When talking about search engine result pages (SERPs), you are discussing the pages that Google and other search engines show people in response to their search query. SERPs usually include both organic and paid search results.
Why SERPs Are Important for SEO
The truth of the matter is that most people who are viewing SERPs are only going to click organic results on the first page. Second and subsequent pages are rarely ever visited.
All of this said, ranking on the first page does not always translate to tons of traffic. Many organic links only go to the first few positions, and paid results often push the organic rankings down on SERPs.
If you Google “buy eyeglasses online,” you will find that there are four paid ads above the organic results and 39 percent of all clicks go to the paid results. Google can also occasionally show SERP features that answer a query in the search results, meaning that if Google can answer a question in the SERP, searchers have less need to click on results.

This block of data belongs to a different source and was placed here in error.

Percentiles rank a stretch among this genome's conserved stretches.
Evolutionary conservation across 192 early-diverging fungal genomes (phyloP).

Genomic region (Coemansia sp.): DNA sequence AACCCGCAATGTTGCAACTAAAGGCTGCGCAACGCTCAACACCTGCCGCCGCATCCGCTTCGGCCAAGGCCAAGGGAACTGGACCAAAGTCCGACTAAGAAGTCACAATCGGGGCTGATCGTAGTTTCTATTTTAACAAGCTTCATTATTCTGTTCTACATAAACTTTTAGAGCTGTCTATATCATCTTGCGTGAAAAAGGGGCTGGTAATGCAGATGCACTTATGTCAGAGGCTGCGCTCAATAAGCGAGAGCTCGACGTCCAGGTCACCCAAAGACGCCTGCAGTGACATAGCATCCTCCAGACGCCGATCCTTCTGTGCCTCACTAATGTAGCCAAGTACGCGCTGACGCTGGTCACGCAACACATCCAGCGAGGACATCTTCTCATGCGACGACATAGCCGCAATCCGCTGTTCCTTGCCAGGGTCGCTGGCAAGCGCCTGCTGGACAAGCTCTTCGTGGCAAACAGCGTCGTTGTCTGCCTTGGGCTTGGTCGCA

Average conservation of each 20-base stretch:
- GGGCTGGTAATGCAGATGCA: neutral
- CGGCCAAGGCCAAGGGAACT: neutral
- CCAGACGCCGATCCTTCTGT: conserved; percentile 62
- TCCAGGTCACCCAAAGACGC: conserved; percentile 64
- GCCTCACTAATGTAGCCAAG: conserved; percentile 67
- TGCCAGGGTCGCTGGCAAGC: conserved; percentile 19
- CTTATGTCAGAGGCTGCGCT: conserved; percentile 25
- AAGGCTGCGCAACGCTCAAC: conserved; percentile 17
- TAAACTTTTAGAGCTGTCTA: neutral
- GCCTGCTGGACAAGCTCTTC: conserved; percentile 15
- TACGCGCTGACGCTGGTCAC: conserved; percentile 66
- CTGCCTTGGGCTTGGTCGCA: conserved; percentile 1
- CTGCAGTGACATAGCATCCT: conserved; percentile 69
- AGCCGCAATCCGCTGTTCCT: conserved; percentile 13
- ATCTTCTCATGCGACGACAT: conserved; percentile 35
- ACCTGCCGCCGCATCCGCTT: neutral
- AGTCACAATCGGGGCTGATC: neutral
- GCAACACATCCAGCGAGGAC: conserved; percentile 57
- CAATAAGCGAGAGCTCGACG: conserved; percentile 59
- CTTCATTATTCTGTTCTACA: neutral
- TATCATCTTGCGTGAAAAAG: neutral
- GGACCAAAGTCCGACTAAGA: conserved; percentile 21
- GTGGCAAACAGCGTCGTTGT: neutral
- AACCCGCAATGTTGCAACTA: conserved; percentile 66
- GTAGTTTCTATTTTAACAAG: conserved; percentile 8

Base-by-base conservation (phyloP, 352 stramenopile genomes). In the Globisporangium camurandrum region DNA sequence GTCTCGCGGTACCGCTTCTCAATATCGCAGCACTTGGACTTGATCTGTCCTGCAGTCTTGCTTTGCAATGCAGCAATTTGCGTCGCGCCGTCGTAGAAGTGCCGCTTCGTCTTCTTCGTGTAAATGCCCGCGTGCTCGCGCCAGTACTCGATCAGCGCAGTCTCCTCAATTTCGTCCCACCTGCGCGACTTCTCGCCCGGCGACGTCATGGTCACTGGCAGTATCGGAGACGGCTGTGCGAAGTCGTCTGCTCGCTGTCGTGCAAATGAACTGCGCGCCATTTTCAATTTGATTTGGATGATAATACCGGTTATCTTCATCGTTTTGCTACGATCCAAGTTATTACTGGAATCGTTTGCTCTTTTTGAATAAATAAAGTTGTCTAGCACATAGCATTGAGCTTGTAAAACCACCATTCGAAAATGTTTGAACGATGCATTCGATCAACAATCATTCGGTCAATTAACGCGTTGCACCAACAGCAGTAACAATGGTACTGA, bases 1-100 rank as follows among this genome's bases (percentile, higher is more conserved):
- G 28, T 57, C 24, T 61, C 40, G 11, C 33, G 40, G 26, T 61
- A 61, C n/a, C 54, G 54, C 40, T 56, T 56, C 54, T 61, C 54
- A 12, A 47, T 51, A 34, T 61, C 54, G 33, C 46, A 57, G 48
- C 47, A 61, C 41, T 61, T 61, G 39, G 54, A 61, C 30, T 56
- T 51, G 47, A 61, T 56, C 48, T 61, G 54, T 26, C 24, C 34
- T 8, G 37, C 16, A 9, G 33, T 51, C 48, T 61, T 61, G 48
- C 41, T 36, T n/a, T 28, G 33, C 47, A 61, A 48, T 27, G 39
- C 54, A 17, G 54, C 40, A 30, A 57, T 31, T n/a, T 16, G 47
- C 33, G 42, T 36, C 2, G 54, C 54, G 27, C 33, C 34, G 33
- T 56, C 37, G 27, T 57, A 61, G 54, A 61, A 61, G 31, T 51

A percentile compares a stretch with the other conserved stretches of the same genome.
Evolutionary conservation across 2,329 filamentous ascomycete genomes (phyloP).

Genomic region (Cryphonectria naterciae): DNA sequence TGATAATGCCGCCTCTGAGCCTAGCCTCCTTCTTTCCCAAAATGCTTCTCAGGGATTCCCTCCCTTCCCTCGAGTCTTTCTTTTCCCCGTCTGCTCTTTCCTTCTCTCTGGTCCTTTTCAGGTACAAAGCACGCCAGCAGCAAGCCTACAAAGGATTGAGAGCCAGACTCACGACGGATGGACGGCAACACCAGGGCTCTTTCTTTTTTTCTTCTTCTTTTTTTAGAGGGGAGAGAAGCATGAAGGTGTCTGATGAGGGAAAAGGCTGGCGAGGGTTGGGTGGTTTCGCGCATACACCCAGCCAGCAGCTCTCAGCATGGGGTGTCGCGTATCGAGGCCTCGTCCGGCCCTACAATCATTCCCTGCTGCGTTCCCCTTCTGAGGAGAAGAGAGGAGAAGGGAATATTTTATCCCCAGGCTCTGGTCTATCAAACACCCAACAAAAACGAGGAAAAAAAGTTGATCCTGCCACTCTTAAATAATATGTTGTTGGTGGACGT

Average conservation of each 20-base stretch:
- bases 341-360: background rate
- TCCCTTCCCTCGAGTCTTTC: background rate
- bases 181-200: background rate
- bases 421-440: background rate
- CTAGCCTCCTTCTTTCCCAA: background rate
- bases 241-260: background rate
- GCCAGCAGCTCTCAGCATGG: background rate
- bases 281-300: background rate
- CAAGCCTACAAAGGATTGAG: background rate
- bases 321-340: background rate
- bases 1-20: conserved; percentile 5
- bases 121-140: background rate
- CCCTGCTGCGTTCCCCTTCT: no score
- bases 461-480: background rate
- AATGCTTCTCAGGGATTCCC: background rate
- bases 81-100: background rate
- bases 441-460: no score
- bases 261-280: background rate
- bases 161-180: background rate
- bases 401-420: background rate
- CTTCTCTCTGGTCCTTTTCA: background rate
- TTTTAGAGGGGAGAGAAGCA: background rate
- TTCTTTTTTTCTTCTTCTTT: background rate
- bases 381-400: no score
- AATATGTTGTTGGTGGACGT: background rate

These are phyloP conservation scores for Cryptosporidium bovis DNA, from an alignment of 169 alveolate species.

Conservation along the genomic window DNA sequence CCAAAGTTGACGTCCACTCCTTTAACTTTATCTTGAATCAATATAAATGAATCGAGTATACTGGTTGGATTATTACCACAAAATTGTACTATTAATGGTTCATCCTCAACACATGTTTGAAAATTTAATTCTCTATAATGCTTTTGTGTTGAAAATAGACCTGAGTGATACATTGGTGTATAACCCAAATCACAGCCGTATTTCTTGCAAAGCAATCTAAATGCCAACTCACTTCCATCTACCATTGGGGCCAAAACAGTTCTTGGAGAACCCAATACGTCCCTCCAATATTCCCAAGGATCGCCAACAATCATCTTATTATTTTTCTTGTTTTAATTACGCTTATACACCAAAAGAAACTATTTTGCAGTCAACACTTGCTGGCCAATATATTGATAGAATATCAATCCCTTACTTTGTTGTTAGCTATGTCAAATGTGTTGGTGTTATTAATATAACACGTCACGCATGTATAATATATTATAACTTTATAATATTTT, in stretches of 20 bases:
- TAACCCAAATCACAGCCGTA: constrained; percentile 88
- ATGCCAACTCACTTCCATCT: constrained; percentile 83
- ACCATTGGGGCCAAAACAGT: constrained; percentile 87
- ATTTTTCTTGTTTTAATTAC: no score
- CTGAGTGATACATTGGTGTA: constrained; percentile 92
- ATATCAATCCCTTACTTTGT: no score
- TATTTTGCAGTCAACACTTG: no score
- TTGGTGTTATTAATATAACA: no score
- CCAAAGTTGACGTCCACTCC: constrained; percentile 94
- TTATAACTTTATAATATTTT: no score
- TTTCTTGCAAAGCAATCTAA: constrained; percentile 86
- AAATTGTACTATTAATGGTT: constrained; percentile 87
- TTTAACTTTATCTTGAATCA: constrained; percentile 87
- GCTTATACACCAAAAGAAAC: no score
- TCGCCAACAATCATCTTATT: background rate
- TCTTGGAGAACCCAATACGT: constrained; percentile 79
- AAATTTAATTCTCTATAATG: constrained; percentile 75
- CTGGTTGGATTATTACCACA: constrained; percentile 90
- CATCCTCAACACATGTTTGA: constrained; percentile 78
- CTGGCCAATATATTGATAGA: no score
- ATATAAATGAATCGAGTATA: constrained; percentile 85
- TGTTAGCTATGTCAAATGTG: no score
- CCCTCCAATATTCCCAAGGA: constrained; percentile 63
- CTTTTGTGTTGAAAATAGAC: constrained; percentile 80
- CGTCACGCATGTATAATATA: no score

How You Get Into the SERPs
All SERPs consist of the same three building blocks, which are paid ads, organic results, and SERP features. Let us examine all three elements in greater detail.
Paid search results appear above, and occasionally after organic results. The two kinds of results are somewhat indistinguishable, except that paid ads are marked as such.
People obtain paid ads through pay-per-click (PPC) advertising, which means that advertisers will bid on keywords and pay Google for each click. Highest bidders usually receive prime placement, but Google can take other factors like the relevance of an ad and CTR into account.
Organic search results are pages from Google’s index, and because there are typically thousands of matching results, Google sorts them using hundreds of ranking factors. As a result, the most relevant and high-quality pages are the ones that end up on the first page of the SERPs.
When it comes to ranking factors, we know that the number of backlinks to a page is important. Google displays organic results by showing a title, URL, and a descriptive snippet.
A person can dictate what Google will display in a SERP by setting the page’s title tag, URL slug, and meta description. When it comes to pages with structured data, Google occasionally shows rich snippets alongside the regular organic results too.
When you want to appear in organic search results, you need to focus on creating the best and most relevant result for the query. You also need to make sure Google can index your pages, and that they’re optimized for search.
SERP features are non-traditional results that may be paid, organic, or pulled directly from